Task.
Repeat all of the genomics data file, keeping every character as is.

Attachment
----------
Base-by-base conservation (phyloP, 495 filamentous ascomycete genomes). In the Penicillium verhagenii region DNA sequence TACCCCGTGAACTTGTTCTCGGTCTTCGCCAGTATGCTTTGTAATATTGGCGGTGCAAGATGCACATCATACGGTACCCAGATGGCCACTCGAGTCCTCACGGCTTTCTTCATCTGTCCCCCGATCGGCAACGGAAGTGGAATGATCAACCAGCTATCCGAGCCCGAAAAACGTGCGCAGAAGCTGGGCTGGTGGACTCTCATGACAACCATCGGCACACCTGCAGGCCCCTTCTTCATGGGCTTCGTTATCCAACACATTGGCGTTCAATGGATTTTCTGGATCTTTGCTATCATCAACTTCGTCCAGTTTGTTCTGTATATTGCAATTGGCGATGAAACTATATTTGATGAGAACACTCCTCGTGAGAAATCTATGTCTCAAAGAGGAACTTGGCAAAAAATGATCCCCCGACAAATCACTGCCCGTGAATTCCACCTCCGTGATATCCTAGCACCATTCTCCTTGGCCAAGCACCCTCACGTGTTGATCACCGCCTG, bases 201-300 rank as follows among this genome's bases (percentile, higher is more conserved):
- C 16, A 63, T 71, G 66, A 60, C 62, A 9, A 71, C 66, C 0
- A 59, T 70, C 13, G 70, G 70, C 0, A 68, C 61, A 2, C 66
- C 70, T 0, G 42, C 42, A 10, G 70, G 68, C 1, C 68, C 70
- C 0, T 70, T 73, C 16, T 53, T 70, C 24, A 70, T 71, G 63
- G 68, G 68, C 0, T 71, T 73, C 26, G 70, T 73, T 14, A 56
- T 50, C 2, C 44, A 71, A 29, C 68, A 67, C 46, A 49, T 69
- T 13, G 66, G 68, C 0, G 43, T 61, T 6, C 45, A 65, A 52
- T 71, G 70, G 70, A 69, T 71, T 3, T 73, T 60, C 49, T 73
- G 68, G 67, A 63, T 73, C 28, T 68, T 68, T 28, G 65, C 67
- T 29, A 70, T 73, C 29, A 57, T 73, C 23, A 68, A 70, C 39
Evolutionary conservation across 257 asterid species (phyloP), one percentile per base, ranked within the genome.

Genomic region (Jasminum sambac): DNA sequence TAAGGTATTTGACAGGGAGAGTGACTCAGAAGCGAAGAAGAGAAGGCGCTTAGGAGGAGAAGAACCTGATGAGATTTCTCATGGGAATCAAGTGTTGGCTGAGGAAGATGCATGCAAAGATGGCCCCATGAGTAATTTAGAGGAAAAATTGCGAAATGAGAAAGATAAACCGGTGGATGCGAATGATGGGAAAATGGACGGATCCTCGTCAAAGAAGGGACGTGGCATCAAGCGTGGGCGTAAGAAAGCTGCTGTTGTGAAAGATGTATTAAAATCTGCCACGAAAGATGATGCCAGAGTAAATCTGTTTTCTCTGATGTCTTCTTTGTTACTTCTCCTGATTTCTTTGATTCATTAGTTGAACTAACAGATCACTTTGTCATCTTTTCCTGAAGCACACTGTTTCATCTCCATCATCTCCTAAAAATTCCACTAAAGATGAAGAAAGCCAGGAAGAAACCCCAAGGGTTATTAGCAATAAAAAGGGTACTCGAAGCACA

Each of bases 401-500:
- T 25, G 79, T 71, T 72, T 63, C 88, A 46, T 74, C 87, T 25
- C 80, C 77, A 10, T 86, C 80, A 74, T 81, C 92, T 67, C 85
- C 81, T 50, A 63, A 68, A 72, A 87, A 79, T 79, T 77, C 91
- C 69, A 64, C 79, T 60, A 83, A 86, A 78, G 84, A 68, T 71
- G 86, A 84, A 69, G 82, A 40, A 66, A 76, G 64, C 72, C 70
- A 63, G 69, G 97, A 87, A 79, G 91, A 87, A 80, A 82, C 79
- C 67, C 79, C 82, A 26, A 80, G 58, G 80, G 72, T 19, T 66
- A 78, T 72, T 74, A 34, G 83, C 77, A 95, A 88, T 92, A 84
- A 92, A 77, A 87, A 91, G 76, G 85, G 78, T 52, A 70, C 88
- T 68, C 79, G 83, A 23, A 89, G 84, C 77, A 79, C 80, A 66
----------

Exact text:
Base-by-base conservation (phyloP, 495 filamentous ascomycete genomes). In the Penicillium verhagenii region DNA sequence TACCCCGTGAACTTGTTCTCGGTCTTCGCCAGTATGCTTTGTAATATTGGCGGTGCAAGATGCACATCATACGGTACCCAGATGGCCACTCGAGTCCTCACGGCTTTCTTCATCTGTCCCCCGATCGGCAACGGAAGTGGAATGATCAACCAGCTATCCGAGCCCGAAAAACGTGCGCAGAAGCTGGGCTGGTGGACTCTCATGACAACCATCGGCACACCTGCAGGCCCCTTCTTCATGGGCTTCGTTATCCAACACATTGGCGTTCAATGGATTTTCTGGATCTTTGCTATCATCAACTTCGTCCAGTTTGTTCTGTATATTGCAATTGGCGATGAAACTATATTTGATGAGAACACTCCTCGTGAGAAATCTATGTCTCAAAGAGGAACTTGGCAAAAAATGATCCCCCGACAAATCACTGCCCGTGAATTCCACCTCCGTGATATCCTAGCACCATTCTCCTTGGCCAAGCACCCTCACGTGTTGATCACCGCCTG, bases 201-300 rank as follows among this genome's bases (percentile, higher is more conserved):
- C 16, A 63, T 71, G 66, A 60, C 62, A 9, A 71, C 66, C 0
- A 59, T 70, C 13, G 70, G 70, C 0, A 68, C 61, A 2, C 66
- C 70, T 0, G 42, C 42, A 10, G 70, G 68, C 1, C 68, C 70
- C 0, T 70, T 73, C 16, T 53, T 70, C 24, A 70, T 71, G 63
- G 68, G 68, C 0, T 71, T 73, C 26, G 70, T 73, T 14, A 56
- T 50, C 2, C 44, A 71, A 29, C 68, A 67, C 46, A 49, T 69
- T 13, G 66, G 68, C 0, G 43, T 61, T 6, C 45, A 65, A 52
- T 71, G 70, G 70, A 69, T 71, T 3, T 73, T 60, C 49, T 73
- G 68, G 67, A 63, T 73, C 28, T 68, T 68, T 28, G 65, C 67
- T 29, A 70, T 73, C 29, A 57, T 73, C 23, A 68, A 70, C 39
Evolutionary conservation across 257 asterid species (phyloP), one percentile per base, ranked within the genome.

Genomic region (Jasminum sambac): DNA sequence TAAGGTATTTGACAGGGAGAGTGACTCAGAAGCGAAGAAGAGAAGGCGCTTAGGAGGAGAAGAACCTGATGAGATTTCTCATGGGAATCAAGTGTTGGCTGAGGAAGATGCATGCAAAGATGGCCCCATGAGTAATTTAGAGGAAAAATTGCGAAATGAGAAAGATAAACCGGTGGATGCGAATGATGGGAAAATGGACGGATCCTCGTCAAAGAAGGGACGTGGCATCAAGCGTGGGCGTAAGAAAGCTGCTGTTGTGAAAGATGTATTAAAATCTGCCACGAAAGATGATGCCAGAGTAAATCTGTTTTCTCTGATGTCTTCTTTGTTACTTCTCCTGATTTCTTTGATTCATTAGTTGAACTAACAGATCACTTTGTCATCTTTTCCTGAAGCACACTGTTTCATCTCCATCATCTCCTAAAAATTCCACTAAAGATGAAGAAAGCCAGGAAGAAACCCCAAGGGTTATTAGCAATAAAAAGGGTACTCGAAGCACA

Each of bases 401-500:
- T 25, G 79, T 71, T 72, T 63, C 88, A 46, T 74, C 87, T 25
- C 80, C 77, A 10, T 86, C 80, A 74, T 81, C 92, T 67, C 85
- C 81, T 50, A 63, A 68, A 72, A 87, A 79, T 79, T 77, C 91
- C 69, A 64, C 79, T 60, A 83, A 86, A 78, G 84, A 68, T 71
- G 86, A 84, A 69, G 82, A 40, A 66, A 76, G 64, C 72, C 70
- A 63, G 69, G 97, A 87, A 79, G 91, A 87, A 80, A 82, C 79
- C 67, C 79, C 82, A 26, A 80, G 58, G 80, G 72, T 19, T 66
- A 78, T 72, T 74, A 34, G 83, C 77, A 95, A 88, T 92, A 84
- A 92, A 77, A 87, A 91, G 76, G 85, G 78, T 52, A 70, C 88
- T 68, C 79, G 83, A 23, A 89, G 84, C 77, A 79, C 80, A 66